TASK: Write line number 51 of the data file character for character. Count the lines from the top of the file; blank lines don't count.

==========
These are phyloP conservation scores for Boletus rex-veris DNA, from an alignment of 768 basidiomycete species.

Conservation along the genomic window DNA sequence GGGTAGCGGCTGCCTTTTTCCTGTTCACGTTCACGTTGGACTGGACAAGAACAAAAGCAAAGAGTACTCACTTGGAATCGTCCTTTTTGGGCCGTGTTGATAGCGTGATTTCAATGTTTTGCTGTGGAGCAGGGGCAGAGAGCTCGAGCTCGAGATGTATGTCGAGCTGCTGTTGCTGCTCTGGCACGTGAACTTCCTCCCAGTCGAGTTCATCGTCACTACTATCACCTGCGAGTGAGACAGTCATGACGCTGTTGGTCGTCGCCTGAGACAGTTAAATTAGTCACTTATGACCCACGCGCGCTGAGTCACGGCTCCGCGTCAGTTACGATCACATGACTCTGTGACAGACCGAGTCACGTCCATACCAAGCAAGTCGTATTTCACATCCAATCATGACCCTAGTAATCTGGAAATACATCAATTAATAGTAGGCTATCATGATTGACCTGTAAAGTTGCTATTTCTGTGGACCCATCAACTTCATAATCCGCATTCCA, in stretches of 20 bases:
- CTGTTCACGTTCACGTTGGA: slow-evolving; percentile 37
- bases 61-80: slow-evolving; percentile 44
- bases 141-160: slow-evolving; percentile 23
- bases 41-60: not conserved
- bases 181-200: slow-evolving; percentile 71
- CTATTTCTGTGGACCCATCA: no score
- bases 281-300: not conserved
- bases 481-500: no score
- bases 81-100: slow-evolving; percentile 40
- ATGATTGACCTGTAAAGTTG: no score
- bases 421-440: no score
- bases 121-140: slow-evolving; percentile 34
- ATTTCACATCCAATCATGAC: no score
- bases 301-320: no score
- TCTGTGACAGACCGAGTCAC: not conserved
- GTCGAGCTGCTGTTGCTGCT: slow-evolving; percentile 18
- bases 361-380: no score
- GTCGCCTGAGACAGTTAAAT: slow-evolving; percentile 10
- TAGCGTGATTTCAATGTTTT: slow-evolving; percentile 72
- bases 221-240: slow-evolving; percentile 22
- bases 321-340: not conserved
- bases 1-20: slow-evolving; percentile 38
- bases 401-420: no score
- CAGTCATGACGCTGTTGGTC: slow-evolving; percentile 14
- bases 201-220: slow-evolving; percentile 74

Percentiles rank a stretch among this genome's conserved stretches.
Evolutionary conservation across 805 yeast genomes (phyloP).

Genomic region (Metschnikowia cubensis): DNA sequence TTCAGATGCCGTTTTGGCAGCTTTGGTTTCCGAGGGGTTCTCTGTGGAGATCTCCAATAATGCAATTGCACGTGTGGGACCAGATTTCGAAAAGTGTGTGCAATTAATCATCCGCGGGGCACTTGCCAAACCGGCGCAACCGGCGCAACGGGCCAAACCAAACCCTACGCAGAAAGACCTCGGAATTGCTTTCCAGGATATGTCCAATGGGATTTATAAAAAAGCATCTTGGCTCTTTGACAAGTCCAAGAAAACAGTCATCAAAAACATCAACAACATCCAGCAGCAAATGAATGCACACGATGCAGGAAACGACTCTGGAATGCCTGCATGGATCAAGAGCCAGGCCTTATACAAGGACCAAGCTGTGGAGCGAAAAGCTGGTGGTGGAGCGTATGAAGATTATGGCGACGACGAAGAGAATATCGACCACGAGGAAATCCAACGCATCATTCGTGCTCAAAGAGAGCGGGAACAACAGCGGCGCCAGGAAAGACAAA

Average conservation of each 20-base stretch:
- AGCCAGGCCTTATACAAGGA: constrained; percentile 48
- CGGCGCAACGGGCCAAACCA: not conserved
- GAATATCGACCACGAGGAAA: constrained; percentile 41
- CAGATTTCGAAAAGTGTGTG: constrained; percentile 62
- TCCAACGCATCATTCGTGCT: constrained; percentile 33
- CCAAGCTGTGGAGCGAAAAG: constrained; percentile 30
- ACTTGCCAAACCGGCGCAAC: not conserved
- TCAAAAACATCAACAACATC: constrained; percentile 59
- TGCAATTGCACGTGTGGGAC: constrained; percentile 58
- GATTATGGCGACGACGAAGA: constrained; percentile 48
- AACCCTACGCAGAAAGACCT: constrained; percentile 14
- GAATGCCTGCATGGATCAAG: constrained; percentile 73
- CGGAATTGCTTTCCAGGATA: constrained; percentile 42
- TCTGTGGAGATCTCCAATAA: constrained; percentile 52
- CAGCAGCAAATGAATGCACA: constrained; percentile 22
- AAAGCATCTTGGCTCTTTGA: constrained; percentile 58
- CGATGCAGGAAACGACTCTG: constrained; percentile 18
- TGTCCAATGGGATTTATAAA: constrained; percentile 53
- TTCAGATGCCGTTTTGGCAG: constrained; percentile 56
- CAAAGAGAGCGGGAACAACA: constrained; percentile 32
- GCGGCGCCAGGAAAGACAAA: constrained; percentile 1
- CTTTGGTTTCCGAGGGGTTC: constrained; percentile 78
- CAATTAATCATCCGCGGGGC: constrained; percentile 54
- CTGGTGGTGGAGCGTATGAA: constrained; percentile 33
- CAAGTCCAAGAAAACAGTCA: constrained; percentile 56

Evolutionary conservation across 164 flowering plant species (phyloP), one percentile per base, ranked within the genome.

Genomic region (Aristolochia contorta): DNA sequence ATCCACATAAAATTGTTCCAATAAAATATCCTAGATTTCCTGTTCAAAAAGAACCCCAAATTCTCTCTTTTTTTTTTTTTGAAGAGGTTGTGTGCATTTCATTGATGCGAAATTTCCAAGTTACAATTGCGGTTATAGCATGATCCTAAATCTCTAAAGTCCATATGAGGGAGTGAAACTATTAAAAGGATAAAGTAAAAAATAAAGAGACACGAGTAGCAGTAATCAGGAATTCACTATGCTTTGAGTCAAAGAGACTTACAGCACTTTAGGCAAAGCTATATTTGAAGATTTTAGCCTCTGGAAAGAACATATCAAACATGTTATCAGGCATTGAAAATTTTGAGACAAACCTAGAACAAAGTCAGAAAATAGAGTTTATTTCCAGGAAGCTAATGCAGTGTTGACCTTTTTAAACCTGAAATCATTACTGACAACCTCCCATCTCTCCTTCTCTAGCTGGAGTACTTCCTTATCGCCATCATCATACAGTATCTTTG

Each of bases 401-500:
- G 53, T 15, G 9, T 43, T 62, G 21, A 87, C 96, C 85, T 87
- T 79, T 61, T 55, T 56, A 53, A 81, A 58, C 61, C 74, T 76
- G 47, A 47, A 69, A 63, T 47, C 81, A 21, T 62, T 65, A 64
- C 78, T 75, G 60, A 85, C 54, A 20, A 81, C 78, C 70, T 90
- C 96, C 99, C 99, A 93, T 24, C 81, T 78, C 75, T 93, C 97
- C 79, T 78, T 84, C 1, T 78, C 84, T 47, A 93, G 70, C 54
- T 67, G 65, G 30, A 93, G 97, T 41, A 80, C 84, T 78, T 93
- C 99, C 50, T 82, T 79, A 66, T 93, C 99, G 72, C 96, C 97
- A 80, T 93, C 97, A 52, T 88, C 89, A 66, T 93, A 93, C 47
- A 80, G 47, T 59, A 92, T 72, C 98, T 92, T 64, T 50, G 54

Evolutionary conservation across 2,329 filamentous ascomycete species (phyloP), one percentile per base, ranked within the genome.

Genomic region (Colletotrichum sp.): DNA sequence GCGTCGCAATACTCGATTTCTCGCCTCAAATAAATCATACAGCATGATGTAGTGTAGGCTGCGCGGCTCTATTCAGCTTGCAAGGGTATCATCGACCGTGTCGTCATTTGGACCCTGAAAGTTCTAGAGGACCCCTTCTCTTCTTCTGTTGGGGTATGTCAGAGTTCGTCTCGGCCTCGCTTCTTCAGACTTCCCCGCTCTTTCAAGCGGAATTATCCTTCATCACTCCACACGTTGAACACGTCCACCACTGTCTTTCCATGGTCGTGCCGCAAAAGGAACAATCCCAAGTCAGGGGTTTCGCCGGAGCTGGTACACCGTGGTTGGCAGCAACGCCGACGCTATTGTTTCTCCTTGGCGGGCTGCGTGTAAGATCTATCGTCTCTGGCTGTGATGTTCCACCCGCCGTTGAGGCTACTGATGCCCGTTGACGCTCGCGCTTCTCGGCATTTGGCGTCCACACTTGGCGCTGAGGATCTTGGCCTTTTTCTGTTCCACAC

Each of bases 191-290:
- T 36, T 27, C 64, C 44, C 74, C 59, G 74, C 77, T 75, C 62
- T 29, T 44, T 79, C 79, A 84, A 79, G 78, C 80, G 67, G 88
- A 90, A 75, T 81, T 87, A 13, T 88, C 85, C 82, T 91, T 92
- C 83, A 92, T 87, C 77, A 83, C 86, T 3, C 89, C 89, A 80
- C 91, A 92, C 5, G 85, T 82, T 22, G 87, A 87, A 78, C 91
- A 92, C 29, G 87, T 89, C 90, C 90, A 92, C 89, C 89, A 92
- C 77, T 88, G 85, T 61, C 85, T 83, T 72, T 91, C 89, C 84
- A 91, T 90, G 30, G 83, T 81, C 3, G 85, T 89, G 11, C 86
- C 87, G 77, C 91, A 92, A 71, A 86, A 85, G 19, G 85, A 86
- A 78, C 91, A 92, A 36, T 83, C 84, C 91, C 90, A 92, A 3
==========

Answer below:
- CAAAGAGAGCGGGAACAACA: constrained; percentile 32